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Matching with interviews

Listed author(s):
  • Masters, Adrian

This paper explores how interviews affect the matching process when worker productivity is private information. Wages are determined by a single round of strategic bargaining after the worker is interviewed. The implications of this hiring process for the efficiency of matching and the incidence and severity of statistical discrimination are considered. The better are firms at identifying productive workers the worse the average quality of the unemployment pool so interviewing tends to slow down matching for every one. Multiple Pareto rankable equilibria are possible such that any social group in a "bad" equilibrium faces stricter hiring standards, longer spells of unemployment and lower welfare.

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File URL: http://www.sciencedirect.com/science/article/pii/S0165-1889(08)00187-5
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Article provided by Elsevier in its journal Journal of Economic Dynamics and Control.

Volume (Year): 33 (2009)
Issue (Month): 4 (April)
Pages: 938-954

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Handle: RePEc:eee:dyncon:v:33:y:2009:i:4:p:938-954
Contact details of provider: Web page: http://www.elsevier.com/locate/jedc

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  1. Christopher A. Pissarides & Barbara Petrongolo, 2001. "Looking into the Black Box: A Survey of the Matching Function," Journal of Economic Literature, American Economic Association, vol. 39(2), pages 390-431, June.
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  4. Chade, Hector, 2006. "Matching with noise and the acceptance curse," Journal of Economic Theory, Elsevier, vol. 129(1), pages 81-113, July.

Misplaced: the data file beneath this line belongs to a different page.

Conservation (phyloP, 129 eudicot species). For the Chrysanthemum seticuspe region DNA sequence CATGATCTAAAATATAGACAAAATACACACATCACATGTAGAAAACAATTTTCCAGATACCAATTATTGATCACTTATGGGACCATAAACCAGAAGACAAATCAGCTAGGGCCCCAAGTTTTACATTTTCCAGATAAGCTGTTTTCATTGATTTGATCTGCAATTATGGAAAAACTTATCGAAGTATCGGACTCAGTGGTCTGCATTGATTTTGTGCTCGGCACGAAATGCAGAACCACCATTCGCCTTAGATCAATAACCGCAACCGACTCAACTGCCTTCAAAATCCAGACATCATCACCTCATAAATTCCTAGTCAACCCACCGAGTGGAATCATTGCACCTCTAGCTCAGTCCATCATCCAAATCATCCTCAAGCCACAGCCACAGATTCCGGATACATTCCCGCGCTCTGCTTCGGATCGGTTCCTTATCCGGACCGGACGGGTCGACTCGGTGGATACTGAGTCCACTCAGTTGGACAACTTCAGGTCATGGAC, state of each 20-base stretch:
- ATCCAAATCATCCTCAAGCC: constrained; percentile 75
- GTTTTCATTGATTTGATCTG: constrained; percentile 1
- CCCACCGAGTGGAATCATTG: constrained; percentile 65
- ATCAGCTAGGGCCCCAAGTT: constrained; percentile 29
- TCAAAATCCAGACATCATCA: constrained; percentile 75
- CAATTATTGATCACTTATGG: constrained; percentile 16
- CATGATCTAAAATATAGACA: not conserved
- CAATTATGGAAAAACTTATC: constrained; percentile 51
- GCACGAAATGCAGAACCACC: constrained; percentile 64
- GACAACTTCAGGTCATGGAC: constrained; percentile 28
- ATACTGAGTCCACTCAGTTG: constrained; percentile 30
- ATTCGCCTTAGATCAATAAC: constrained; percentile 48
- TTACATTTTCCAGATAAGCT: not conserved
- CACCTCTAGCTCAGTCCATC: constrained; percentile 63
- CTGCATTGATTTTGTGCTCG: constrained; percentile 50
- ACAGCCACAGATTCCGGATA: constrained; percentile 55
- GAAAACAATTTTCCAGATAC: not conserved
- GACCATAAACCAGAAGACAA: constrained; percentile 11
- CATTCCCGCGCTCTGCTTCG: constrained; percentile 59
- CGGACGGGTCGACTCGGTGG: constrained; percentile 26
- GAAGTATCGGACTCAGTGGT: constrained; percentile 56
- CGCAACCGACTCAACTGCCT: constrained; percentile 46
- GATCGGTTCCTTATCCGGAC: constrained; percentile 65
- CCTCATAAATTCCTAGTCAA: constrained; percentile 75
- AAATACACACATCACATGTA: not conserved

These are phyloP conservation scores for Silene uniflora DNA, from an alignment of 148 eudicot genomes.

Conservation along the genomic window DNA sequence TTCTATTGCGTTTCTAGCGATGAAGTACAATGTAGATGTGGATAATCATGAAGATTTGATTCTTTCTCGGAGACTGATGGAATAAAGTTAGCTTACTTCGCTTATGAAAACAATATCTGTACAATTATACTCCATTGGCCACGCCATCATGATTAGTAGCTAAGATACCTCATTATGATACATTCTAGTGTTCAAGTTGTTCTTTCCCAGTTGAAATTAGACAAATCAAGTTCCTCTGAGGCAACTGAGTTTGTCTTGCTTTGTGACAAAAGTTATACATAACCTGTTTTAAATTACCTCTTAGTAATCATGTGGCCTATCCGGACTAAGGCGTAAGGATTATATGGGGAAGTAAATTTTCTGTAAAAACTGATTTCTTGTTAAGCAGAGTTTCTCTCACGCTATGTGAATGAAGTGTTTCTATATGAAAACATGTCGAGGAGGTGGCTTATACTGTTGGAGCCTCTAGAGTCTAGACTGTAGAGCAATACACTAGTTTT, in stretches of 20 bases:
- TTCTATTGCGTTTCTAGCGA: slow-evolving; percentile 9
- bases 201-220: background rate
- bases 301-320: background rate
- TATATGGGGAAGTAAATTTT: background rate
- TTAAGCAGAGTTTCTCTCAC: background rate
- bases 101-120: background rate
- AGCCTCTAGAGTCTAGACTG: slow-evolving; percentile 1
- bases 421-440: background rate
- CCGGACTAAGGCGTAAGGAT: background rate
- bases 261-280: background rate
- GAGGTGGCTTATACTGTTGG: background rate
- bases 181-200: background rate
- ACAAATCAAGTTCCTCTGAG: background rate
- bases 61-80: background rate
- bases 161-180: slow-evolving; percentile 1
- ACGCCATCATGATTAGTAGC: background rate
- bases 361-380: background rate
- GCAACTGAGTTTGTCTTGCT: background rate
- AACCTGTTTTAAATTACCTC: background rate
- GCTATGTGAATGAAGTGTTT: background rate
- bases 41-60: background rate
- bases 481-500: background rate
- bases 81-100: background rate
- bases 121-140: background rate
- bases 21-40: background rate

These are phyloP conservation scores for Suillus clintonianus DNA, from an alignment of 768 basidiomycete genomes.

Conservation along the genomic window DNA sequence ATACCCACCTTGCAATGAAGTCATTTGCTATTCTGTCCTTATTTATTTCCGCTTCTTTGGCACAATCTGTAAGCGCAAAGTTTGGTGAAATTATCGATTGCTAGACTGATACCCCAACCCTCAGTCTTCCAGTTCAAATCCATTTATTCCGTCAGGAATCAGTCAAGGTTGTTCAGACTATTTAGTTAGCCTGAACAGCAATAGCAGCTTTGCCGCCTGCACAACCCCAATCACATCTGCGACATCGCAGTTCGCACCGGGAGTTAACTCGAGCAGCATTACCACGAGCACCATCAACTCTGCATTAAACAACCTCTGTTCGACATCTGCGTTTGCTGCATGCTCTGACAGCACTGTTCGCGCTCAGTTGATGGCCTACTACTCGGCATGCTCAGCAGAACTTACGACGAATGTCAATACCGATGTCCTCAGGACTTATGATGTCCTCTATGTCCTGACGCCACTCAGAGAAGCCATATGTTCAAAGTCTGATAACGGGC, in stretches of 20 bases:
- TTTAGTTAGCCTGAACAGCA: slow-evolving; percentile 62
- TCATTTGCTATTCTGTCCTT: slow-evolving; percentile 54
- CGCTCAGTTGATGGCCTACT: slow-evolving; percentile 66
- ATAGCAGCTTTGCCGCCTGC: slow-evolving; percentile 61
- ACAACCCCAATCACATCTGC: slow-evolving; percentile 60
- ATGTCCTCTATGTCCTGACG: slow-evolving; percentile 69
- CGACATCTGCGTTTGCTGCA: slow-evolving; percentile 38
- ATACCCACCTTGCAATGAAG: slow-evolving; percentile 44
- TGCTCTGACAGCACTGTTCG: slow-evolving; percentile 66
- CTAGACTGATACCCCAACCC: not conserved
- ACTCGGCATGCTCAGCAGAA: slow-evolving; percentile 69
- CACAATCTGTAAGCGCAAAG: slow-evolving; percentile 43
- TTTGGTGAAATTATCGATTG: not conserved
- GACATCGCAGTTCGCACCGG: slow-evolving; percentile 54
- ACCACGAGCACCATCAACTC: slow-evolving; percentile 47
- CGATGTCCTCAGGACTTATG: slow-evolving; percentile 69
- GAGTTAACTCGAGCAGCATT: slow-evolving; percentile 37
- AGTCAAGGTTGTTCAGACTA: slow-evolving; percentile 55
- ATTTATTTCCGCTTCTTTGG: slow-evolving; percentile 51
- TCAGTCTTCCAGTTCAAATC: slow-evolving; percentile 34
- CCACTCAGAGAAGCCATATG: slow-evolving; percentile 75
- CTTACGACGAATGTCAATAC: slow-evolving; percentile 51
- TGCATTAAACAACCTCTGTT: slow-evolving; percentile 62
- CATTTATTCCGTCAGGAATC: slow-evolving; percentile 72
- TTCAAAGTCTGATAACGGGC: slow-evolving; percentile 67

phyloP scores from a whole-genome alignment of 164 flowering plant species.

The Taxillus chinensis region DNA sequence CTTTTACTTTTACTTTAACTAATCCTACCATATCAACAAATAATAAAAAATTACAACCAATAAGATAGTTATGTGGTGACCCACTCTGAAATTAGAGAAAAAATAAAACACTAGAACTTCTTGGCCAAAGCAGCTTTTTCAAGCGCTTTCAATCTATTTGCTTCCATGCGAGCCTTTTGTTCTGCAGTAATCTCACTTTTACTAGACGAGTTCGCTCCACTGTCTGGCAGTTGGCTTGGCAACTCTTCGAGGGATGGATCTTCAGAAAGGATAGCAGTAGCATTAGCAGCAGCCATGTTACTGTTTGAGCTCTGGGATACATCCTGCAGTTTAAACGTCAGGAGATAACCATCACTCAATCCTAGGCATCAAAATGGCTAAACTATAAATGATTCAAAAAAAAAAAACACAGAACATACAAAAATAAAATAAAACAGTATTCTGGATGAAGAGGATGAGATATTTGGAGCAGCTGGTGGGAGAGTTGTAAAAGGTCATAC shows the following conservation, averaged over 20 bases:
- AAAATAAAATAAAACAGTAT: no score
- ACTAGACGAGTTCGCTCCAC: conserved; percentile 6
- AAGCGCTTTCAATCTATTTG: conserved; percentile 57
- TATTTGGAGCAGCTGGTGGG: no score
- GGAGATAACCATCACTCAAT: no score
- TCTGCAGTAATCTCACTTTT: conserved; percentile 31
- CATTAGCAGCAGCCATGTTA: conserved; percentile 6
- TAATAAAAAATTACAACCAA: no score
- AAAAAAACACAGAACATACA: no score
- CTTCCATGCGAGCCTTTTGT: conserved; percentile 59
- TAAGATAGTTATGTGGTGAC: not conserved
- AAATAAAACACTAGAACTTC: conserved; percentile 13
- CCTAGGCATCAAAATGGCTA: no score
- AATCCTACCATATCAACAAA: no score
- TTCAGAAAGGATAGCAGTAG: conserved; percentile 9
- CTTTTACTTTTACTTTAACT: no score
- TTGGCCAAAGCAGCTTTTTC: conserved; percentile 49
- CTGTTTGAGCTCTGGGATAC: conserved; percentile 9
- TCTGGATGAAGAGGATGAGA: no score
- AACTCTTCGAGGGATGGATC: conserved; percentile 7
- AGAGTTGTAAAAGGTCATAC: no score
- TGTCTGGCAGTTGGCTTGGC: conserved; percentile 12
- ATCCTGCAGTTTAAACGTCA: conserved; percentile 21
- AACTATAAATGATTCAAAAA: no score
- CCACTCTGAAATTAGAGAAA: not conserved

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  7. Larry Samuelson & George J. Mailath & Avner Shaked, 2000. "Endogenous Inequality in Integrated Labor Markets with Two-Sided Search," American Economic Review, American Economic Association, vol. 90(1), pages 46-72, March.
  8. Paul R. Milgrom, 1981. "Good News and Bad News: Representation Theorems and Applications," Bell Journal of Economics, The RAND Corporation, vol. 12(2), pages 380-391, Autumn.
  9. Christopher A. Pissarides, 2000. "Equilibrium Unemployment Theory, 2nd Edition," MIT Press Books, The MIT Press, edition 1, volume 1, number 0262161877, January.
  10. Smith, Eric & Wright, Randall, 1992. "Why Is Automobile Insurance in Philadelphia So Damn Expensive?," American Economic Review, American Economic Association, vol. 82(4), pages 756-772, September.
  11. David H. Autor & David Scarborough, 2008. "Does Job Testing Harm Minority Workers? Evidence from Retail Establishments," The Quarterly Journal of Economics, Oxford University Press, vol. 123(1), pages 219-277.
  12. Stephen Morris & Hyun Song Shin, 2002. "Social Value of Public Information," American Economic Review, American Economic Association, vol. 92(5), pages 1521-1534, December.
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